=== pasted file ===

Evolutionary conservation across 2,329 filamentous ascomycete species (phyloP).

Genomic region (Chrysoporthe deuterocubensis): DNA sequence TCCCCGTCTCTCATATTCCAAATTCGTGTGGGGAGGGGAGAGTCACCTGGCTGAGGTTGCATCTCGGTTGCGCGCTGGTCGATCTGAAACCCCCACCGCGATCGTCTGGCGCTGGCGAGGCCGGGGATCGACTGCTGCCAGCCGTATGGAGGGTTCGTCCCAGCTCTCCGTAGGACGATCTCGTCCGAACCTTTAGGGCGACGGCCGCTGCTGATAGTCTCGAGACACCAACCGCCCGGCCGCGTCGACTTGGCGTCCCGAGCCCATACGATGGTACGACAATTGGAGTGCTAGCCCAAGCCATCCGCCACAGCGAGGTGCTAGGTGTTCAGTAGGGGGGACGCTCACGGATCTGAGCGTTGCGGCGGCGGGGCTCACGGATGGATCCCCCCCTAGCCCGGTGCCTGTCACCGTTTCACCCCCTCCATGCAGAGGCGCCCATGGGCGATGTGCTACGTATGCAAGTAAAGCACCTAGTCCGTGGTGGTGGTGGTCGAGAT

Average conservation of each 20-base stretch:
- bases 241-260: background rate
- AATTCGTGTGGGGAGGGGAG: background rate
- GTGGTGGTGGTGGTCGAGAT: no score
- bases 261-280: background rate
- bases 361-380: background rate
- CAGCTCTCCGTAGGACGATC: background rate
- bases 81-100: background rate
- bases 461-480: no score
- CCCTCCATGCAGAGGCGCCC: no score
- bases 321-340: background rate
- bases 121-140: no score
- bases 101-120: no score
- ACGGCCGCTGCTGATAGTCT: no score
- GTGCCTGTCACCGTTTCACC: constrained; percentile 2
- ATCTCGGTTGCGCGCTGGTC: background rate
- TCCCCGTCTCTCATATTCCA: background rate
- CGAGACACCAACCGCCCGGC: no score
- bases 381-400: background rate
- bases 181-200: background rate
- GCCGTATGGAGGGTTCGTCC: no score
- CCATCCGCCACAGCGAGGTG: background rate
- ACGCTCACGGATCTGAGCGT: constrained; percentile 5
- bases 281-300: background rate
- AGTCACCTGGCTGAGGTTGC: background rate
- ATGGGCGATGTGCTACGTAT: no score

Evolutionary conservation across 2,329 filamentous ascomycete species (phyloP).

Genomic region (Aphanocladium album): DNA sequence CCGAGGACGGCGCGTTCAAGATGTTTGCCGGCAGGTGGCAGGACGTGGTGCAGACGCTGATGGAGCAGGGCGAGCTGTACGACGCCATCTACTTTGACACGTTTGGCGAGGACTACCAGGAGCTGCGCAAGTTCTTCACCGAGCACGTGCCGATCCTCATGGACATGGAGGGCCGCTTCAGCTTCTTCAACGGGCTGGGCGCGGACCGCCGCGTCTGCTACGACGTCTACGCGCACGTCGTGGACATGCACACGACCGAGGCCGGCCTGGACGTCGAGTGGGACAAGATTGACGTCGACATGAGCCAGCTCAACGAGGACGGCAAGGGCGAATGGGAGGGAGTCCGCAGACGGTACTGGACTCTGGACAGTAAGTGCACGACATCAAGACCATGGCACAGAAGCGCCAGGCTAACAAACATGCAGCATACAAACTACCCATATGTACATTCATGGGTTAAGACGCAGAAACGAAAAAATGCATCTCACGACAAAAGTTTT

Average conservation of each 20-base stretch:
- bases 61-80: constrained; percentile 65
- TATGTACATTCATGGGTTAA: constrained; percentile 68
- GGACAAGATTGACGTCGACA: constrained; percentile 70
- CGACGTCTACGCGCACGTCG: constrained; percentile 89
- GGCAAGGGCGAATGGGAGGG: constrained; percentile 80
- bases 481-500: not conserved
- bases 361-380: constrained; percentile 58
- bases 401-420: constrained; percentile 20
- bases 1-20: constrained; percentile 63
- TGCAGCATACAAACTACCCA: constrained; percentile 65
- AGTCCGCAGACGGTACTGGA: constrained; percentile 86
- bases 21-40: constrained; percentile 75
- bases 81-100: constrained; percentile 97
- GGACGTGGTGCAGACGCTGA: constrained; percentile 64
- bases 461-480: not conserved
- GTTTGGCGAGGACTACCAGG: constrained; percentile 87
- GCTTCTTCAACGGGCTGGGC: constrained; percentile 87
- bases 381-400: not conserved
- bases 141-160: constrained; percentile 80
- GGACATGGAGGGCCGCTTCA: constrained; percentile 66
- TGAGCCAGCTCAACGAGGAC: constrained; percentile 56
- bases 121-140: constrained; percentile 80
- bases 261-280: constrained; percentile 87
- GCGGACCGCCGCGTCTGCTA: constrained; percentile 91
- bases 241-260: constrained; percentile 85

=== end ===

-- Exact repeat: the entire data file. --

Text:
Evolutionary conservation across 2,329 filamentous ascomycete species (phyloP).

Genomic region (Chrysoporthe deuterocubensis): DNA sequence TCCCCGTCTCTCATATTCCAAATTCGTGTGGGGAGGGGAGAGTCACCTGGCTGAGGTTGCATCTCGGTTGCGCGCTGGTCGATCTGAAACCCCCACCGCGATCGTCTGGCGCTGGCGAGGCCGGGGATCGACTGCTGCCAGCCGTATGGAGGGTTCGTCCCAGCTCTCCGTAGGACGATCTCGTCCGAACCTTTAGGGCGACGGCCGCTGCTGATAGTCTCGAGACACCAACCGCCCGGCCGCGTCGACTTGGCGTCCCGAGCCCATACGATGGTACGACAATTGGAGTGCTAGCCCAAGCCATCCGCCACAGCGAGGTGCTAGGTGTTCAGTAGGGGGGACGCTCACGGATCTGAGCGTTGCGGCGGCGGGGCTCACGGATGGATCCCCCCCTAGCCCGGTGCCTGTCACCGTTTCACCCCCTCCATGCAGAGGCGCCCATGGGCGATGTGCTACGTATGCAAGTAAAGCACCTAGTCCGTGGTGGTGGTGGTCGAGAT

Average conservation of each 20-base stretch:
- bases 241-260: background rate
- AATTCGTGTGGGGAGGGGAG: background rate
- GTGGTGGTGGTGGTCGAGAT: no score
- bases 261-280: background rate
- bases 361-380: background rate
- CAGCTCTCCGTAGGACGATC: background rate
- bases 81-100: background rate
- bases 461-480: no score
- CCCTCCATGCAGAGGCGCCC: no score
- bases 321-340: background rate
- bases 121-140: no score
- bases 101-120: no score
- ACGGCCGCTGCTGATAGTCT: no score
- GTGCCTGTCACCGTTTCACC: constrained; percentile 2
- ATCTCGGTTGCGCGCTGGTC: background rate
- TCCCCGTCTCTCATATTCCA: background rate
- CGAGACACCAACCGCCCGGC: no score
- bases 381-400: background rate
- bases 181-200: background rate
- GCCGTATGGAGGGTTCGTCC: no score
- CCATCCGCCACAGCGAGGTG: background rate
- ACGCTCACGGATCTGAGCGT: constrained; percentile 5
- bases 281-300: background rate
- AGTCACCTGGCTGAGGTTGC: background rate
- ATGGGCGATGTGCTACGTAT: no score

Evolutionary conservation across 2,329 filamentous ascomycete species (phyloP).

Genomic region (Aphanocladium album): DNA sequence CCGAGGACGGCGCGTTCAAGATGTTTGCCGGCAGGTGGCAGGACGTGGTGCAGACGCTGATGGAGCAGGGCGAGCTGTACGACGCCATCTACTTTGACACGTTTGGCGAGGACTACCAGGAGCTGCGCAAGTTCTTCACCGAGCACGTGCCGATCCTCATGGACATGGAGGGCCGCTTCAGCTTCTTCAACGGGCTGGGCGCGGACCGCCGCGTCTGCTACGACGTCTACGCGCACGTCGTGGACATGCACACGACCGAGGCCGGCCTGGACGTCGAGTGGGACAAGATTGACGTCGACATGAGCCAGCTCAACGAGGACGGCAAGGGCGAATGGGAGGGAGTCCGCAGACGGTACTGGACTCTGGACAGTAAGTGCACGACATCAAGACCATGGCACAGAAGCGCCAGGCTAACAAACATGCAGCATACAAACTACCCATATGTACATTCATGGGTTAAGACGCAGAAACGAAAAAATGCATCTCACGACAAAAGTTTT

Average conservation of each 20-base stretch:
- bases 61-80: constrained; percentile 65
- TATGTACATTCATGGGTTAA: constrained; percentile 68
- GGACAAGATTGACGTCGACA: constrained; percentile 70
- CGACGTCTACGCGCACGTCG: constrained; percentile 89
- GGCAAGGGCGAATGGGAGGG: constrained; percentile 80
- bases 481-500: not conserved
- bases 361-380: constrained; percentile 58
- bases 401-420: constrained; percentile 20
- bases 1-20: constrained; percentile 63
- TGCAGCATACAAACTACCCA: constrained; percentile 65
- AGTCCGCAGACGGTACTGGA: constrained; percentile 86
- bases 21-40: constrained; percentile 75
- bases 81-100: constrained; percentile 97
- GGACGTGGTGCAGACGCTGA: constrained; percentile 64
- bases 461-480: not conserved
- GTTTGGCGAGGACTACCAGG: constrained; percentile 87
- GCTTCTTCAACGGGCTGGGC: constrained; percentile 87
- bases 381-400: not conserved
- bases 141-160: constrained; percentile 80
- GGACATGGAGGGCCGCTTCA: constrained; percentile 66
- TGAGCCAGCTCAACGAGGAC: constrained; percentile 56
- bases 121-140: constrained; percentile 80
- bases 261-280: constrained; percentile 87
- GCGGACCGCCGCGTCTGCTA: constrained; percentile 91
- bases 241-260: constrained; percentile 85